The defendants, who have become known as the Stansted 15, said they were “guilty of nothing more than intervening to prevent harm”.
But a judge at Chelmsford Crown Court had told the jury that their intentions were not a defence.
Before sending them out to consider their verdicts last week, judge Christopher Morgan said alleged human rights abuses, immigration policy and issues of proportionality did not have “any relevance” to whether an offence had been committed.
All activists, who are members of End Deportations, had pleaded not guilty to intentional disruption of services and the endangerment at an aerodrome under the 1990 Aviation and Maritime Security Act.
In a statement released after the verdict, they said: “We are guilty of nothing more than intervening to prevent harm.
“The real crime is the government’s cowardly, inhumane and barely legal deportation flights and the unprecedented use of terror law to crack down on peaceful protest.
“We must challenge this shocking use of draconian legislation, and continue to demand an immediate end to these secretive deportation charter flights and a full independent public inquiry into the government’s ‘hostile environment’.”
The law used is not part of the Terrorism Acts, but campaigners said it was created in the wake of the 1988 Lockerbie bombing.
A Crown Prosecution Service (CPS) spokesperson said: “The charge used in this case is from the Aviation and Maritime Security Act of 1990 and applies to those who intentionally disrupt service at an aerodrome, regardless of their motivation. It is not a terrorist charge.”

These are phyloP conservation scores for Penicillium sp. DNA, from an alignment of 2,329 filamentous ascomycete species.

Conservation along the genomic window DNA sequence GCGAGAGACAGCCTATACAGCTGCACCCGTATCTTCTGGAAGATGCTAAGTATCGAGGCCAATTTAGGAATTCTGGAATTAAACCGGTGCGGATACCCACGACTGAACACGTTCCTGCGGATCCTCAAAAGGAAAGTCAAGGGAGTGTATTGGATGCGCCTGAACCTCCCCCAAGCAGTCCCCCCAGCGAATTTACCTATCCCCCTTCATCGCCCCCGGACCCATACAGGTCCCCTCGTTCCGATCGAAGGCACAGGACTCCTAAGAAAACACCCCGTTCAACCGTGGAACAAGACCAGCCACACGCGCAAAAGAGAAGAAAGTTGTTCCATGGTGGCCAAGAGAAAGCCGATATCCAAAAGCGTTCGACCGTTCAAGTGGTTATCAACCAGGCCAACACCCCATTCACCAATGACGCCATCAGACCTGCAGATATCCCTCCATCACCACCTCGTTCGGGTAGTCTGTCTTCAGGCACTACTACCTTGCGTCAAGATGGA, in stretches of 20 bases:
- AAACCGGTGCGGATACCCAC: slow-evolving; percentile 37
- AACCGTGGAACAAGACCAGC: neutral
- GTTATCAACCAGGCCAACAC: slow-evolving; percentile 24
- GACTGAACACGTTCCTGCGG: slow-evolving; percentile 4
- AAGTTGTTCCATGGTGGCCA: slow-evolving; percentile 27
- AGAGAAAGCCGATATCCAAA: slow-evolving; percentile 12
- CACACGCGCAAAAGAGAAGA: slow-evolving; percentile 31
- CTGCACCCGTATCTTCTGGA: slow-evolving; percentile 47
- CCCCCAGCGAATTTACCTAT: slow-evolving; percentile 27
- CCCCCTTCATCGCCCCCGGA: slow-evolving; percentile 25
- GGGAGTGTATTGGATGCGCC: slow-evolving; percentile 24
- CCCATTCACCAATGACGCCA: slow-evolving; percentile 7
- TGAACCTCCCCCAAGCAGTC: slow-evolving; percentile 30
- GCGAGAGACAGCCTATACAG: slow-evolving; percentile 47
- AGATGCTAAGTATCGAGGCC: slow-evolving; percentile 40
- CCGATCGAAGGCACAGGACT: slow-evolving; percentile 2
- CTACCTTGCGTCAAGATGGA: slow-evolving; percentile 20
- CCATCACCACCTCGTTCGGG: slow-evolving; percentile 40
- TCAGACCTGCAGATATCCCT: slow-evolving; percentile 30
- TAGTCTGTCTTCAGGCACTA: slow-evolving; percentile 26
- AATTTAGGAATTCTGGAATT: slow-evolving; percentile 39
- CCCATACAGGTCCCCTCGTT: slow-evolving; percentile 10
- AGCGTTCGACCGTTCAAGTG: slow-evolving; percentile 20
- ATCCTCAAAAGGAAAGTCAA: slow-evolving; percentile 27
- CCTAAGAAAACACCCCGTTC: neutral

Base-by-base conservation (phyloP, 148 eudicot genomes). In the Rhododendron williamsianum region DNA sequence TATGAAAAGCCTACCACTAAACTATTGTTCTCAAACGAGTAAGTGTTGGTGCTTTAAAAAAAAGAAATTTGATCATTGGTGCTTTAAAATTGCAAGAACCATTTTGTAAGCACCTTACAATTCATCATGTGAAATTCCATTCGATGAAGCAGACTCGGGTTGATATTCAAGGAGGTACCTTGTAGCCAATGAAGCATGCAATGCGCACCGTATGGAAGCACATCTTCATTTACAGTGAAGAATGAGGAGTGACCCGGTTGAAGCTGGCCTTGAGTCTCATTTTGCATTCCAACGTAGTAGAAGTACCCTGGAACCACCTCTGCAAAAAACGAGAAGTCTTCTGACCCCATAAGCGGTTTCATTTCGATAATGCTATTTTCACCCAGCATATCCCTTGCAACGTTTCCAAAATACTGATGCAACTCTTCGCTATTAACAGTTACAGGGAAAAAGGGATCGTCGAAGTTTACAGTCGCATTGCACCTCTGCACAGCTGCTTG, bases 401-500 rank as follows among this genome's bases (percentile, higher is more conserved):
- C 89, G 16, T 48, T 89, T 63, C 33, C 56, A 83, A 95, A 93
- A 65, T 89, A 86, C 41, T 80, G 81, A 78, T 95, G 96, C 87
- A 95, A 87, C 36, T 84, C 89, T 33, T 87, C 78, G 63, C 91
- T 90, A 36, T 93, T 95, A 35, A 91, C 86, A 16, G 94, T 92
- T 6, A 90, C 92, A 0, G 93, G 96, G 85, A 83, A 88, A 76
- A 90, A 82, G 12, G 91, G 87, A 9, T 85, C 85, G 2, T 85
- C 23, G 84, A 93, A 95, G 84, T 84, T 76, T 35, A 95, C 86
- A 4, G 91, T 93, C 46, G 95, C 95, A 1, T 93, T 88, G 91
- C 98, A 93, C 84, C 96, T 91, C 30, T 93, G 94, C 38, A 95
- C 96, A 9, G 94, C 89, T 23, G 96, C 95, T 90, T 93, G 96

On 28 March 2017, the defendants cut through the perimeter fence of Stansted Airport in Essex and used pipes to lock themselves together surrounding a plane.
The Boeing 767 had been chartered by the Home Office to remove 60 people to Nigeria, Ghana and Sierra Leone, and was stationary on the airport’s apron.
A pilot who saw the activists approaching closed the plane’s doors before calling security, and the ensuing police operation caused flights to be diverted to other airports.
Prosecutors said airport security and police spent hours removing the defendants before they were arrested, and that thousands of air passengers had their journeys delayed.
The nine-week trial heard the defendants believed the deportees were at risk of death, persecution and torture if they were removed from Britain.
Campaigners said the fact that 11 of the people due to be deported on the flight have since been allowed to remain in the UK justified their actions.
One of the men who was on the flight, who has been granted the right to remain in Britain, said he would have missed his own daughter’s birth and been denied the right to appeal the Home Office’s decision.
“There is no doubt in my mind that these 15 brave people are heroes, not criminals,” he added.
“For me a crime is doing something that is evil, shameful or just wrong – and it’s clear that it is the actions of the Home Office tick all of these boxes – and the Stansted 15 were trying to stop the real crime being committed.”